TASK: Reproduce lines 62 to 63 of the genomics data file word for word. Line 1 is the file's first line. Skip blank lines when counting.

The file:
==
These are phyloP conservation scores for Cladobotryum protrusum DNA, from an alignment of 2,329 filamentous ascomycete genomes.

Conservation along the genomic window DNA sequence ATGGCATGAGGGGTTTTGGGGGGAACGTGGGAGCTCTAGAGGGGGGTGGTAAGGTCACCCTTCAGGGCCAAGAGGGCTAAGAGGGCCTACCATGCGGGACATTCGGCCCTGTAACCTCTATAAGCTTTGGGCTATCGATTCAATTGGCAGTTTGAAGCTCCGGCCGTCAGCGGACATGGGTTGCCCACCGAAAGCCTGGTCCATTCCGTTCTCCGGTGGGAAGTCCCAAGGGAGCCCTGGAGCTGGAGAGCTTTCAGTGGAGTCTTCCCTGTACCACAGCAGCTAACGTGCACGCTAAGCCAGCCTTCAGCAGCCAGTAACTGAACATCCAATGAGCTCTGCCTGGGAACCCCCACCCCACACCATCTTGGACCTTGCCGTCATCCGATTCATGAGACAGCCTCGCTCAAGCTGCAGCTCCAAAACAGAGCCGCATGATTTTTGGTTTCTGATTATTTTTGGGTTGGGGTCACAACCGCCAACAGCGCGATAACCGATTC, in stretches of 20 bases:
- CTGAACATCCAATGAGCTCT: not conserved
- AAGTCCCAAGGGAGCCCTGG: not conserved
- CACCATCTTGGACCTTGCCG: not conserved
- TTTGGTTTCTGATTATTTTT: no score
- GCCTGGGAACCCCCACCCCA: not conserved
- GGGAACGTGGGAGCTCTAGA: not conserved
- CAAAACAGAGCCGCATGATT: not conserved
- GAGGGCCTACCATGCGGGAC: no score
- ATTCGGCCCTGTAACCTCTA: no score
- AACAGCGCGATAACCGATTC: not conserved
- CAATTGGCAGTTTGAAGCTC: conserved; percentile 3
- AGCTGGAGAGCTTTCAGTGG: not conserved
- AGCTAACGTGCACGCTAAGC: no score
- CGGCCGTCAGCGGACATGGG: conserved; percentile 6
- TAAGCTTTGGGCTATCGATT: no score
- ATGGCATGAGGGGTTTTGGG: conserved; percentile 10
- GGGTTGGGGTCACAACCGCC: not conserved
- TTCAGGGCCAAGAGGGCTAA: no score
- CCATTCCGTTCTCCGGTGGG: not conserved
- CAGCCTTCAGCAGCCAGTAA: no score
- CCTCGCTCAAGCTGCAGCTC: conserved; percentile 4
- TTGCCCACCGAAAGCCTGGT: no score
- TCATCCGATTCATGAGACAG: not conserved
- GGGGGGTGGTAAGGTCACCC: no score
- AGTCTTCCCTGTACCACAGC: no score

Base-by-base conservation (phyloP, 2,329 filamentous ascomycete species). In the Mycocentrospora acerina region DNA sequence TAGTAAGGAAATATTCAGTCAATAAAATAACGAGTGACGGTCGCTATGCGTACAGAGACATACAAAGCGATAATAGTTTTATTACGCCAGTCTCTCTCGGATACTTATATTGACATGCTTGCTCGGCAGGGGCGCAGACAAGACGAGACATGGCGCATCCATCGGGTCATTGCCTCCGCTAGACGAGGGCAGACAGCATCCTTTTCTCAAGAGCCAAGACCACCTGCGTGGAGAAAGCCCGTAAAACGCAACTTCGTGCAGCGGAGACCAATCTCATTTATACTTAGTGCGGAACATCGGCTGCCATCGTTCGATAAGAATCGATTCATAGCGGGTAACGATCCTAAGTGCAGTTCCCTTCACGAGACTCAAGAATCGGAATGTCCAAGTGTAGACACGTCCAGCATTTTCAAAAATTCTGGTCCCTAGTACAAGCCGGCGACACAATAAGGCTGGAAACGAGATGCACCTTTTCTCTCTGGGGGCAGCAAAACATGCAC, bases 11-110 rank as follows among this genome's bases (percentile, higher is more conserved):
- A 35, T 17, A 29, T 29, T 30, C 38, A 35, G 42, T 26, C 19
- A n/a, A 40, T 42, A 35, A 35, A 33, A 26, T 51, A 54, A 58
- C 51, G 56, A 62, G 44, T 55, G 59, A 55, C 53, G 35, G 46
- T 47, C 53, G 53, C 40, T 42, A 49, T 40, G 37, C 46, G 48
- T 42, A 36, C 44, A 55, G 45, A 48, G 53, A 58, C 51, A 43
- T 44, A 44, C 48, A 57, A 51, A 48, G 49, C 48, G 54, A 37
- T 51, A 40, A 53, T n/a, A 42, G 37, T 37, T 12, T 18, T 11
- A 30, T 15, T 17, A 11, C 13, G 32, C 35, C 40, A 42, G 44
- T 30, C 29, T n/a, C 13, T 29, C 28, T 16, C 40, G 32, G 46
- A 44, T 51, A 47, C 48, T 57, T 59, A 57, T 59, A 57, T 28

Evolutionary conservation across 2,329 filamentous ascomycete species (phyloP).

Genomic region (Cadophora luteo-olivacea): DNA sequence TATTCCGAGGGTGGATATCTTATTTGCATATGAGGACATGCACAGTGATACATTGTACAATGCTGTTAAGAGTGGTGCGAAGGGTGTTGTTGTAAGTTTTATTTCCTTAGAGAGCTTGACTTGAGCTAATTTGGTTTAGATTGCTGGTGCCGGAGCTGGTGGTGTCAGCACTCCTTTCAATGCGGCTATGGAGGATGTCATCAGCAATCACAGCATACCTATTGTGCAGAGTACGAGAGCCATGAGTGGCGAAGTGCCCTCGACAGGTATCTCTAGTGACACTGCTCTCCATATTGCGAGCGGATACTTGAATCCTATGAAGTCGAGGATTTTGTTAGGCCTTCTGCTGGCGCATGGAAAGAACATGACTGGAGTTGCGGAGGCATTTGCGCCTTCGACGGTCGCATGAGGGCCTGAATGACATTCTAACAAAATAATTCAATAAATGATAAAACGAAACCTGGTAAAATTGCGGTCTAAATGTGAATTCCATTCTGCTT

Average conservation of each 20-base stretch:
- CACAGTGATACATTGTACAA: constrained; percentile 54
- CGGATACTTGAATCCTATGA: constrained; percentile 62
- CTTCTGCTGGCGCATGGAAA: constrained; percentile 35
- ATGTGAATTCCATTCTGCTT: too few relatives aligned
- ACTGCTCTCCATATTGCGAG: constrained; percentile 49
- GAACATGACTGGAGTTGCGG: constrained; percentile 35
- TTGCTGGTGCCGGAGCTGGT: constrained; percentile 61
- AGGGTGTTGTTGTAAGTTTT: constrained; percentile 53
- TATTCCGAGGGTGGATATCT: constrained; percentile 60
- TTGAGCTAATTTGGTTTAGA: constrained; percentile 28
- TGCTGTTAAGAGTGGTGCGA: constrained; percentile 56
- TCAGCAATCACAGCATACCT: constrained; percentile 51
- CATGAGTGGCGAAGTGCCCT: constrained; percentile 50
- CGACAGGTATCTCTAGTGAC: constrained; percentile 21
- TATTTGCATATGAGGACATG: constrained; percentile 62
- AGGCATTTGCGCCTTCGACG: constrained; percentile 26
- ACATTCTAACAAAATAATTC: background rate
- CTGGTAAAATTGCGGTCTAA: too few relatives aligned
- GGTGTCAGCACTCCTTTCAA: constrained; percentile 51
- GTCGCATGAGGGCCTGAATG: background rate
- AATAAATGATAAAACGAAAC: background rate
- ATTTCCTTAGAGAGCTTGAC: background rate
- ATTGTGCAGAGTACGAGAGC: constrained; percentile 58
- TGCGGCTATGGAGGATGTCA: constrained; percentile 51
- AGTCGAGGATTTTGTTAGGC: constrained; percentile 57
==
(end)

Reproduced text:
- AATAAATGATAAAACGAAAC: background rate
- ATTTCCTTAGAGAGCTTGAC: background rate